I encourage you to support conservation efforts for these wonderful cats! The world would be much worse off without them.

Sleeping in the Snow

Bathing Texas Beauty

Tiger Buddies

*Snow leopards have characteristics of both small and big cats, so it makes that murky.

Posted 2013-07-29 by Mr. Guilt in cats, feline conservation, tigers

Apple Running Out of Cat Names?!?   1 comment

“We don’t want to be delayed due to a dwindling supply of cats.”
–Craig Federighi, Apple, on OS X 10.9 naming

There are over thirty species of cats:

  • African Golden Cat
  • Andean Cat
  • Asiatic Golden
  • Black-footed Cat
  • Bobcat
  • Bay Cat
  • Canada Lynx
  • Caracal
  • Cheetah 10.0
  • Clouded Leopard
  • Eurasian Lynx
  • Fishing Cat
  • Flat-headed Cat
  • Geoffroy’s Cat
  • Iberian Lynx
  • Jaguar 10.2
  • Jaguarundi
  • Jungle Cat
  • Guina (Kodkod)
  • Leopard 10.5
  • Leopard Cat
  • Lion 10.7
  • Manul (Pallas’)
  • Marbled Cat
  • Margay
  • Ocelot
  • Oncilla
  • Pampas Cat
  • Puma 10.1/Cougar/Mountain Lion 10.8/Catamount/Painter/Ghost Cat…
  • Rusty-spotted Cat
  • Sand Cat
  • Serval
  • Snow Leopard 10.6
  • Tiger 10.4
  • Wildcat/Scottish Wildcat/European Wildcat/African Wildcat/Arabian Wildcat/Domestic Cat
  • Panther 10.3 (not a distinct species)

from ISEC

We’re running out of cats quicker than you’re running out of names for Apple operating systems. Sad that this little bit of advocacy (and class) is going away. Especially given the lack of small (yet no less wild) cat names among versions of OS X.

Have You Gotten Your ISEC Calendar Yet?   1 comment

Mine arrived yesterday. There are some really awesome photos in it. You can get your copy here!

ISEC Calender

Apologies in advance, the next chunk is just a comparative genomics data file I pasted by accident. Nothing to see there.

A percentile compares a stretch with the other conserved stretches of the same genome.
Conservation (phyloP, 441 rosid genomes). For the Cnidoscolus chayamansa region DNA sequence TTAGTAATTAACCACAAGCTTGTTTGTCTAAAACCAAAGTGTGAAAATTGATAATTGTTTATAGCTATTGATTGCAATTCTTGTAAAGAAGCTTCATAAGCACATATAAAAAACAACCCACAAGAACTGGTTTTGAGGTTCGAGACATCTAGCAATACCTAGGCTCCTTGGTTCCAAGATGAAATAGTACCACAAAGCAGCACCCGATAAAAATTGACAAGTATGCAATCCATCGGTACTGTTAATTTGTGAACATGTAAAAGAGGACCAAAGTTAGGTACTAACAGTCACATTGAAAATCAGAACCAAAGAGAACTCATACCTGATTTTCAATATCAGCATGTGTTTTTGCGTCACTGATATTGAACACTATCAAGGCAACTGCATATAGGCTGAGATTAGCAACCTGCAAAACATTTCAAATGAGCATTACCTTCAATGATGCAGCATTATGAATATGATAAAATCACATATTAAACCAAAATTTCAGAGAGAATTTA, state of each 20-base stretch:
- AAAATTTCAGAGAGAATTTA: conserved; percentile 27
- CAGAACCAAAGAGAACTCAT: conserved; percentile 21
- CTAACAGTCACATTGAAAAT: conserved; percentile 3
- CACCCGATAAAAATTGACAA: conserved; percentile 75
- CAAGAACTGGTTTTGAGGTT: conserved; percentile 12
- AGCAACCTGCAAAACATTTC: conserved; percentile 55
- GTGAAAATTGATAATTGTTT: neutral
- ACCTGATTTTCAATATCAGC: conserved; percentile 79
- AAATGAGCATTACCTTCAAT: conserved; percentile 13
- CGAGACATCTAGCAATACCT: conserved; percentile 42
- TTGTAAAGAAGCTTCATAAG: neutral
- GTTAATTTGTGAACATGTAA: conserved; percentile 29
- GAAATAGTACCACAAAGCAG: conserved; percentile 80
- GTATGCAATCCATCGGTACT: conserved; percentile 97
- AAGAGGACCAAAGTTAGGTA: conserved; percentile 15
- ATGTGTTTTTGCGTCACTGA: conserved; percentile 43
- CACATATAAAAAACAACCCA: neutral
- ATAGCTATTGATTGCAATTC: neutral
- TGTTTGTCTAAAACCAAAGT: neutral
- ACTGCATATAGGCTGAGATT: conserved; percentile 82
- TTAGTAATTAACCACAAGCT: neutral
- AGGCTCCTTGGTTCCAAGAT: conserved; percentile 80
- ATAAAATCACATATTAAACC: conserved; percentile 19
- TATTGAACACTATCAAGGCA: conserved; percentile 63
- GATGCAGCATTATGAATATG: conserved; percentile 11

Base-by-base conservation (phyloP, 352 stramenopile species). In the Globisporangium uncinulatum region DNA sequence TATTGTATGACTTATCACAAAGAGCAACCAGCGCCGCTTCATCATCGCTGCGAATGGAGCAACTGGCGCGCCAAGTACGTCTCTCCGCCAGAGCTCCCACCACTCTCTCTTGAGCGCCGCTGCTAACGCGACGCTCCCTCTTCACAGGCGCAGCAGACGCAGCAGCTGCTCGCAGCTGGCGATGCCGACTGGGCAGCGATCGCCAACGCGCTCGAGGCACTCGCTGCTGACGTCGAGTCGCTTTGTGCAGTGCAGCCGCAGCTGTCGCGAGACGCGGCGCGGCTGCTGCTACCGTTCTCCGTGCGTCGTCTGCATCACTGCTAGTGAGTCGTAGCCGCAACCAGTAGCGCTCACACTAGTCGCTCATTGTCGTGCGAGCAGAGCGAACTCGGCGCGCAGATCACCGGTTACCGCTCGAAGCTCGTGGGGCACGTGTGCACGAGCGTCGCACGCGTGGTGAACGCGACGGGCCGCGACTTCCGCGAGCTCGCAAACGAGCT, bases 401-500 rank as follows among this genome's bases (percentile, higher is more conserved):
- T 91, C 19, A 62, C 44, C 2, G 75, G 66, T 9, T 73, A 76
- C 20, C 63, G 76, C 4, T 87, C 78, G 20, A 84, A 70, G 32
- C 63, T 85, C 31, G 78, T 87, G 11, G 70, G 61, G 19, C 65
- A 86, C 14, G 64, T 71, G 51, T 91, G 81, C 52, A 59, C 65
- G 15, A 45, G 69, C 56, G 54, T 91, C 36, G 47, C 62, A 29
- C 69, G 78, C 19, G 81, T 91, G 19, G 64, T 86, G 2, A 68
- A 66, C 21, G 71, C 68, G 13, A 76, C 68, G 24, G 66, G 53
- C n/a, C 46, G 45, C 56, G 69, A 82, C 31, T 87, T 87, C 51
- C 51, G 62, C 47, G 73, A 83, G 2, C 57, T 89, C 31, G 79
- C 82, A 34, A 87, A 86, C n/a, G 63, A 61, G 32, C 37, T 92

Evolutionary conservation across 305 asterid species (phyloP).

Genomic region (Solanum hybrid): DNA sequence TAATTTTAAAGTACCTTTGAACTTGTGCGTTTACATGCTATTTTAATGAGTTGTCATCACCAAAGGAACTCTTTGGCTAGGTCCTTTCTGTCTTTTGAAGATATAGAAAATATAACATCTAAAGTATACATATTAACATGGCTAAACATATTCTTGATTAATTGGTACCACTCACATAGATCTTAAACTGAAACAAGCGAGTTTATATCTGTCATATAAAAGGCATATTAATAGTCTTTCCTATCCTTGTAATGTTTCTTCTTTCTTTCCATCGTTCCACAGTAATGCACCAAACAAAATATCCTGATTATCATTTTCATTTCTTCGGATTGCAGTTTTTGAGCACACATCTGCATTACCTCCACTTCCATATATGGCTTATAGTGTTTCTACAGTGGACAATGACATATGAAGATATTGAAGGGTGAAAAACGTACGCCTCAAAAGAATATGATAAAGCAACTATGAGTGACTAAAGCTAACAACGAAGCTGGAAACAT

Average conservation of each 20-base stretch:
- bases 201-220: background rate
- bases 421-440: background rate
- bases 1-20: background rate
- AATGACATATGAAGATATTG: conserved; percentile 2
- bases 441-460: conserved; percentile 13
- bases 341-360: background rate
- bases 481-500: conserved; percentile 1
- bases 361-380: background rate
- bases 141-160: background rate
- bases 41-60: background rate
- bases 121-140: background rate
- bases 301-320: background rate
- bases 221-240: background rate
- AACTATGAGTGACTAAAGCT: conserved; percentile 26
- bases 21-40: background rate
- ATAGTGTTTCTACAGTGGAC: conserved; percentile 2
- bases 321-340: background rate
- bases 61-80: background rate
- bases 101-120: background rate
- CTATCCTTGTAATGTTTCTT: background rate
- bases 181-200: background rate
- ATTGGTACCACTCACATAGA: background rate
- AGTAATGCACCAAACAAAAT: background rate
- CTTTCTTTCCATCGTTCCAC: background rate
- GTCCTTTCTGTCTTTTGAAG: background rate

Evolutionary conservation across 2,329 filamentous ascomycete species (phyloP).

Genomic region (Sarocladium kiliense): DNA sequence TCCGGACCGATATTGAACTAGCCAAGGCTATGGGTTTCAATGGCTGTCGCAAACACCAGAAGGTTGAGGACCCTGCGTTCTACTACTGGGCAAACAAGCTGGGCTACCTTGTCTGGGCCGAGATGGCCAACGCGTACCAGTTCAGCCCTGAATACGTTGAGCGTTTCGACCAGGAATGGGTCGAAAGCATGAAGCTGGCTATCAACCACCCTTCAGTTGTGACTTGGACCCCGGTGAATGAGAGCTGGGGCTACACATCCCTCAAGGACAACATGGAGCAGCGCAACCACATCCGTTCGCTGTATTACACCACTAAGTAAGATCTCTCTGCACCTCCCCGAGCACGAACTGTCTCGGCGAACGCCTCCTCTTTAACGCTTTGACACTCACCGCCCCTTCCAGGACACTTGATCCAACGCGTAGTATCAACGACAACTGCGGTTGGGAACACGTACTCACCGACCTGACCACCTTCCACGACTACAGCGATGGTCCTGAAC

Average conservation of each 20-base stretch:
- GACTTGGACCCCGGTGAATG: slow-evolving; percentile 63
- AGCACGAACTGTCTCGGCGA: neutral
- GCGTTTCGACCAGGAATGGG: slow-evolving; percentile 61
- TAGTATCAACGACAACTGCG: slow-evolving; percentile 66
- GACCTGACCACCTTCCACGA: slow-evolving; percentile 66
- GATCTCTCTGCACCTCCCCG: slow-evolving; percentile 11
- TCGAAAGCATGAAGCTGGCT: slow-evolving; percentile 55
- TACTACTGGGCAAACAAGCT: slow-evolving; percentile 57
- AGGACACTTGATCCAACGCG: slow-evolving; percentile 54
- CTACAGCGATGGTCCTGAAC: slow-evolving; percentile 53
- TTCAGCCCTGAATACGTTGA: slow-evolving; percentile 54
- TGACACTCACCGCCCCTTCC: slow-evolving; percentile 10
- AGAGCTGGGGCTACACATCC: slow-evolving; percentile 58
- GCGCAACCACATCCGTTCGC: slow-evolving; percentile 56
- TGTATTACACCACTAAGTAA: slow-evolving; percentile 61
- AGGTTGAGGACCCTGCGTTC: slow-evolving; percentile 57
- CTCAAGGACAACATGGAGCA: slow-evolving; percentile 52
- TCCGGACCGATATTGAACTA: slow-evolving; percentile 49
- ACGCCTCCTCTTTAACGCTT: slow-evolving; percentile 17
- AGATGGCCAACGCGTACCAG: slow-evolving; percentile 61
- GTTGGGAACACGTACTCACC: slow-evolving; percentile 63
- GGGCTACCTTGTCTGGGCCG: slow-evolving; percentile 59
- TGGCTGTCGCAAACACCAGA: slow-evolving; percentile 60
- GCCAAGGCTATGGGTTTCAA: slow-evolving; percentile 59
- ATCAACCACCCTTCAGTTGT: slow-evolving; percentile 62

Posted 2012-12-19 by Mr. Guilt in cats, feline conservation

My Cat Writings Around the Web   1 comment

Cat BloggerIf you’ve been following this blog for any length of time, you know I have a slight fondness for cats of all sorts. I’m particularly interested in small cat species, such as fishing cats, clouded leopards, caracals and sand cats. Small cats are simply not as well known as their larger cousins (tigers, lions, jaguars, and leopards), which makes conservation efforts that much more difficult–you can’t save what you don’t know about. It’s a pity, because you can see a lot of very interesting adaptations among the small cats.

I also follow the blogs of other people working to save wild cats through raising awareness. As a result of the relationships I’ve developed, I’ve been asked to contribute to two blogs.

I’ve been contributing regularly to the blog of the International Society for Endangered Cats (ISEC). I started in September, and post most Friday mornings. Many of the posts incorporate things I post here as well, such as about fishing kittens or pallas cats, but I have posted some unique content, such as my reaction to the tragic lose of some privately held big cats in Zanesville, Ohio. It’s been quite interesting–some of the comments on my posts have included professional wild cat researchers admiring some of my photographs. That is rather exciting. If you are interested in small cats, I do recommend following their blog.

Cat in Water is a documentary being produced about fishing cats, my second favorite feline species. Two journalists went to Thailand to meet fishing cat researchers, as well as set up their own photo trap. They asked me to contribute a post about fishing cats, and why they need to be saved. On Wednesday (March 7), they published it. They gave it the title “A True Friend of the Fishing Cat,” which is incredibly flattering. It is definitely a project worth checking out, and I cannot wait until the film is complete.

My degree is in Political Science; my profession, Information Technology. Given that I really hold amateur status in conservation, I am tremendously honored to be asked to contribute to wild cat advocacy in this fashion. I wanted to share this in part because I am proud of this contribution, as well as to further draw attention to these magnificent creatures.

Posted 2012-03-09 by Mr. Guilt in feline conservation, rant